The book is a powerful polemic against strategic non-violence, perhaps aimed at a recently politicized audience. But the discussion of ecotage doesn’t delve into existing debates, and crucial questions of organization and strategy are absent. Thus, the problem of how a disciplined mass movement may come into being is nowhere discussed in the book, as if the size and disciplined non-violence of the 2019 climate movement made such reflections superfluous. But as radical environmentalists have learned in the past, the discipline and secrecy required to engage in sabotage in the face of anti-terror legislation, mass surveillance, and militarized policing–and the following media backlash–can be very hard to combine with mass appeal and mass organization. This problem may not be insuperable, but it cannot be solved unless it is posed. But had he posed it, Malm’s choice would have been less clear. Instead of a choice calling for a decision, he would have given us a problem calling for invention and experimentation.
Malm’s decision-to-action pipeline puts its faith in the connection between proving what needs to be done and the motivation to actually do it. But objective necessity, whether established in terms of climate science or strategic rationality, may fail to dispel the attachments, fears, and desires that keep us in ambivalence, incapable of acting or acting sufficiently. In the focus on agency and intentionality, the question of the tension between what must be done and what we want or dare to do gets lost.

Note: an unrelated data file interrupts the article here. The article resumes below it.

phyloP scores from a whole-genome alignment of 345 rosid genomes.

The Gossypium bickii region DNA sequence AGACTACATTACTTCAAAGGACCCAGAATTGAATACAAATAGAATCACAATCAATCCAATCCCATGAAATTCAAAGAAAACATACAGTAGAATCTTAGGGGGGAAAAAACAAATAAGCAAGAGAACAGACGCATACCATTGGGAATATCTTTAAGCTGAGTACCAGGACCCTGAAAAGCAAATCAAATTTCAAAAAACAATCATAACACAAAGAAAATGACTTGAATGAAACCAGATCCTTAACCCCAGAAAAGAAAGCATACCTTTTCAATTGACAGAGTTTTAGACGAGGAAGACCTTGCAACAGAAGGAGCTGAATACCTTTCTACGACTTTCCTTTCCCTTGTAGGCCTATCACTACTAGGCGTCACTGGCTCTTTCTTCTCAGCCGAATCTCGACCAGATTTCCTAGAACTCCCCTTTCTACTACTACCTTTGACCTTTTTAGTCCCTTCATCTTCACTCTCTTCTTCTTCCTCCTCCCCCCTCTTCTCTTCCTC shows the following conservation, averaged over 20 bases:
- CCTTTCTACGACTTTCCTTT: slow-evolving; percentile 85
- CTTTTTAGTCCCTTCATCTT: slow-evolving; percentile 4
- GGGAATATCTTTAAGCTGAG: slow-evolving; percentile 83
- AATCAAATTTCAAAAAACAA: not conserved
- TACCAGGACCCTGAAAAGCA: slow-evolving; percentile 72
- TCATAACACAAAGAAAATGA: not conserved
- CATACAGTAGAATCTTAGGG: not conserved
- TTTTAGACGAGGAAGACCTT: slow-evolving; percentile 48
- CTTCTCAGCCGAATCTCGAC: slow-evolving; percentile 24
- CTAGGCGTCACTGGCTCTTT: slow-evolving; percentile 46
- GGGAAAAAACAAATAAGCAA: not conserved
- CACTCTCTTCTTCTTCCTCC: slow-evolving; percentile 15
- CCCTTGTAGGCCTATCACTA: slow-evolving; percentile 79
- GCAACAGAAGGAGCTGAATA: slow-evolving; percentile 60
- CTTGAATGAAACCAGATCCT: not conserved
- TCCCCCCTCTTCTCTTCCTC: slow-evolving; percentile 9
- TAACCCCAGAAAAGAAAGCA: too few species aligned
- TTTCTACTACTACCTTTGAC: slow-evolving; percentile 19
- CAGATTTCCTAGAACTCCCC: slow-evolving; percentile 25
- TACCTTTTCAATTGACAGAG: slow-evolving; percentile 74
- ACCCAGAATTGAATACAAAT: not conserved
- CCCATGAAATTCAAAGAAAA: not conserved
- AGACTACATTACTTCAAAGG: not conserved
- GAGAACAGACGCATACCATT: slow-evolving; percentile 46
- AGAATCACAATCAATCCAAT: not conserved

Here we see another consequence of the stress on the unique intentionality of homo sapiens: It ignores the constitutive ambivalence of the species. With consciousness–the ground of intentionality–comes the unconscious, and contradictions between need and desire. Such problems cannot be dispelled by force of will and reason, but only through the realignment of conscious and unconscious motivations. And unconsciousness of groups, communities, and societies, and overt if unreasoned feelings of safety and trust, have a much greater effect on our fears or courage than rational arguments. Here is a vast range of questions whose theoretical and practical dimensions are lost to the method of choice: questions of our desiring or caring attachments to the catastrophic and non-catastrophic in the present, questions of our experiences of hybridity with other species, or our alienation from them, questions of how we reproduce ourselves subjectively, socially, and in nature. The inattention to social reproduction results in a superficial understanding of the conditions of courage.